Amidst economic devastation, mass out-migration, failing public schools and battered roads, Michigan's Legislature has seen fit to hold hearings and discussions on ... the official state tartan of Michigan.

Now, my first reaction is that, with what the Michigan government has recently churned outspecial favors to certain companies and unions, more regulations and high taxes — I'm glad the Legislature is occupying itself with something so innocuous. But the irony of a burdensome state government codifying a particular plaid is too much to handle. The Scottish, after all, do not tend to favor or trust big government.

In fact, in 1745, the English parliament banned the Highlanders from wearing kilts, playing bagpipes and carrying weapons. The rebellious Scots skirted (pun intended) the law in various ways, from concealing small knives in their socks to sewing a few stitches to make their kilts "trousers." A traditional Highland dance, the Seann Triubhas ("old trousers"), celebrates the lifting of the ban in 1782; the dance mimics the movement of shaking off trousers.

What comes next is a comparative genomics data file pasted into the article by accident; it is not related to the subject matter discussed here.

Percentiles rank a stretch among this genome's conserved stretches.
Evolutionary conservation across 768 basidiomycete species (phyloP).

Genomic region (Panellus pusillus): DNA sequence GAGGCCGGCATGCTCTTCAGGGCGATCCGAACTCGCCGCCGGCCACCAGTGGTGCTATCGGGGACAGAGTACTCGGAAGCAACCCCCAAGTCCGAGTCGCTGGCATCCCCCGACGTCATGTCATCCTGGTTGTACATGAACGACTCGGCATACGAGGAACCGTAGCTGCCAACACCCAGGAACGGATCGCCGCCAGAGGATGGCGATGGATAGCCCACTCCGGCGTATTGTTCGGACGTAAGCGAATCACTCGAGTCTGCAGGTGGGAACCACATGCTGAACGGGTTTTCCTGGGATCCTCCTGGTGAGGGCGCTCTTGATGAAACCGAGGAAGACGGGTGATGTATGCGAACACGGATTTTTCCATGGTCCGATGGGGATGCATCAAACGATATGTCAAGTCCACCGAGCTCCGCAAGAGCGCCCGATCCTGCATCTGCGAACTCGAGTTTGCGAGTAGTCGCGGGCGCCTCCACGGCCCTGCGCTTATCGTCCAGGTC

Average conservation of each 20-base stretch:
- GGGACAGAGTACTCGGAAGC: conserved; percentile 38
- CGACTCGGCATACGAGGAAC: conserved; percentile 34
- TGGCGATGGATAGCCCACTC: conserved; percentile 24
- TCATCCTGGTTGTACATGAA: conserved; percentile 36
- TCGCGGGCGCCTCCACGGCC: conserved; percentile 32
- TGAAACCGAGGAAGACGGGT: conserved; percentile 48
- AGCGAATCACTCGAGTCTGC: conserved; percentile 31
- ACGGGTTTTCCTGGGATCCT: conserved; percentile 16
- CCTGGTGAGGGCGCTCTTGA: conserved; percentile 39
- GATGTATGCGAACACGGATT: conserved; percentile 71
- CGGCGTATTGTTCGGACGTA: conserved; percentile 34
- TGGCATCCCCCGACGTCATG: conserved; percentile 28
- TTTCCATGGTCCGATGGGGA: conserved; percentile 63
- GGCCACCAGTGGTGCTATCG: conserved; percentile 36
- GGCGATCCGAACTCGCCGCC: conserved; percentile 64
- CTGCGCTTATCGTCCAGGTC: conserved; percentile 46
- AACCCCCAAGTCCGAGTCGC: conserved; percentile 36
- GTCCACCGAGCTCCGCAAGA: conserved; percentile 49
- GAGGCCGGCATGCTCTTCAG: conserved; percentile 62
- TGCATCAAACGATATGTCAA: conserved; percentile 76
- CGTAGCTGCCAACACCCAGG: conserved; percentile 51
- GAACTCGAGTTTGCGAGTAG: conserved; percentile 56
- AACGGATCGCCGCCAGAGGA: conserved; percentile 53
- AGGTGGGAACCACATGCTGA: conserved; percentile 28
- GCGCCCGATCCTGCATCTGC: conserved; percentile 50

An announcement read:

This is bringing before all the Sons of the Gael, the King and Parliament of Britain have forever abolished the act against the Highland Dress; which came down to the Clans from the beginning of the world to the year 1746. This must bring great joy to every Highland Heart. You are no longer bound down to the unmanly dress of the Lowlander. This is declaring to every Man, young and old, simple and gentle, that they may after this put on and wear the Truis, the Little Kilt, the Coat, and the Striped Hose, as also the Belted Plaid, without fear of the Law of the Realm or the spite of the enemies. (Emphasis added)

Michigan's government is not something that would bring great joy to Highland hearts. To truly respect the Scottish spirit, the Legislature would do well to leave off establishing "official" tartans and instead focus on expanding our freedom.